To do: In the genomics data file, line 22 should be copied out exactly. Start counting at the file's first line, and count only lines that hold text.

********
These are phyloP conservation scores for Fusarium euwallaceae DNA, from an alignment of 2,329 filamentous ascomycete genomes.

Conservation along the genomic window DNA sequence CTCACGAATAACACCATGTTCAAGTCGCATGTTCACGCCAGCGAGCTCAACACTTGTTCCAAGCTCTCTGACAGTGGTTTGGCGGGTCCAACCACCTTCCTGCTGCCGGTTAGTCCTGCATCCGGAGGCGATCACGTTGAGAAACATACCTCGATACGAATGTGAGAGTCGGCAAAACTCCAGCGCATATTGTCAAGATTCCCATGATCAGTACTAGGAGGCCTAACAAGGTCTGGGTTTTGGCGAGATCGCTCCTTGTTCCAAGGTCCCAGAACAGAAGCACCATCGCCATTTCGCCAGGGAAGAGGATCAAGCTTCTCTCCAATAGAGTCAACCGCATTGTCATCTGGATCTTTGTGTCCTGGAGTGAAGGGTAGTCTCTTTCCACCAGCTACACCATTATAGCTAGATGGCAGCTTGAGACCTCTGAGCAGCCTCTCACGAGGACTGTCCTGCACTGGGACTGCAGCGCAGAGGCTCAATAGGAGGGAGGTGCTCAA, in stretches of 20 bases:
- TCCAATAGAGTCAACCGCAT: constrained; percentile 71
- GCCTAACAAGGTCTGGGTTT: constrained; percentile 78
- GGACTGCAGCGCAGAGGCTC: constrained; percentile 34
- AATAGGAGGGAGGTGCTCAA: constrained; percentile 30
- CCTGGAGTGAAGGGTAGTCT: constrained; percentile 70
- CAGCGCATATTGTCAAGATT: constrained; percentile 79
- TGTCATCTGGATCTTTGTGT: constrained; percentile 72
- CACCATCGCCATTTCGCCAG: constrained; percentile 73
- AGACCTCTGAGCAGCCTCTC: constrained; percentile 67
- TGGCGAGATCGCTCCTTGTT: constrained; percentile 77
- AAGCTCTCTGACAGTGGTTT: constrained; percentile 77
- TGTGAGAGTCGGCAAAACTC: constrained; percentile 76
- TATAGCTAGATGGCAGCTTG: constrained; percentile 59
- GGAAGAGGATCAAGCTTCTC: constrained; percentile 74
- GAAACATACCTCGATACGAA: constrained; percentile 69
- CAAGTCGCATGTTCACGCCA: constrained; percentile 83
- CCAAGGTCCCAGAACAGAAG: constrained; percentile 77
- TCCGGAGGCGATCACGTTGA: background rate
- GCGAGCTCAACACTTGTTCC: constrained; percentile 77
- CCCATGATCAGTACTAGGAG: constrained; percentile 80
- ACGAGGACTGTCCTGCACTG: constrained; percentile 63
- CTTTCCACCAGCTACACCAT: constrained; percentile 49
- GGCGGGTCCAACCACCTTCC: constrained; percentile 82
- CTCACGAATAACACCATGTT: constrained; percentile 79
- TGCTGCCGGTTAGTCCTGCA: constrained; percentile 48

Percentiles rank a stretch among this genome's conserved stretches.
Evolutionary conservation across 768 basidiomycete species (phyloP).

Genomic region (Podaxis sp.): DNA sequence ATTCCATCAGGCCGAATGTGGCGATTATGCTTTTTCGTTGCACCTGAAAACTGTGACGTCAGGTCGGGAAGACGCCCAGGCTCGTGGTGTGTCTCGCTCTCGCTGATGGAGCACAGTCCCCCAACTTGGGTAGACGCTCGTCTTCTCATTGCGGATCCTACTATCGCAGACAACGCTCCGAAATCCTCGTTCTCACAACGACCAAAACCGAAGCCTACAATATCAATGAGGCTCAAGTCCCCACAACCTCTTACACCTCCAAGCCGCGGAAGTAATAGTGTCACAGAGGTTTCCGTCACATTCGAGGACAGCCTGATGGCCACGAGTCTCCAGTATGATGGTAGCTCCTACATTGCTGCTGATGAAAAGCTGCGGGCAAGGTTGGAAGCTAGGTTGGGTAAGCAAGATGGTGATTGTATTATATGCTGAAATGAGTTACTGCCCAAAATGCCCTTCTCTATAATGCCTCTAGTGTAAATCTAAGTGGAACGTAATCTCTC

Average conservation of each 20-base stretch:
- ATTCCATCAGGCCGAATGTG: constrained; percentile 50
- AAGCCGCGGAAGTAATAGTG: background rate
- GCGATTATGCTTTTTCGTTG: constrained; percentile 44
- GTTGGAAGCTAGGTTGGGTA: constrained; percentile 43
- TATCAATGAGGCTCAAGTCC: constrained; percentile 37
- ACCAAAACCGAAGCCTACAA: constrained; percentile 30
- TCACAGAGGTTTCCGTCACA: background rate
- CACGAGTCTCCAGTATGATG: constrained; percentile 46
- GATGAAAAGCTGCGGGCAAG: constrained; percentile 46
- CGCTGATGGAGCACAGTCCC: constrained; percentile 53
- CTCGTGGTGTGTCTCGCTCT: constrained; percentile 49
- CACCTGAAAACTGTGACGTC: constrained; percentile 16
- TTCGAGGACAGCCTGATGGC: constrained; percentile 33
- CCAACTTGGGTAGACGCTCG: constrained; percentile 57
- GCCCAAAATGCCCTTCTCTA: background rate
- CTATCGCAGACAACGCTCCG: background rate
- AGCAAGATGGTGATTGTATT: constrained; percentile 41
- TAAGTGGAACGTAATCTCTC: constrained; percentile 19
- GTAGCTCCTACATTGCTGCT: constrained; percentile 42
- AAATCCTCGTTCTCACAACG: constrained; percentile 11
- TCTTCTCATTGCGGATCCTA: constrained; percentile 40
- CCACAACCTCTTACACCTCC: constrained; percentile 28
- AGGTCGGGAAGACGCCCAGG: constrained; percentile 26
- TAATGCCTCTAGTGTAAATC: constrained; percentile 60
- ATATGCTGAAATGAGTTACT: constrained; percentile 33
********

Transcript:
- CCCATGATCAGTACTAGGAG: constrained; percentile 80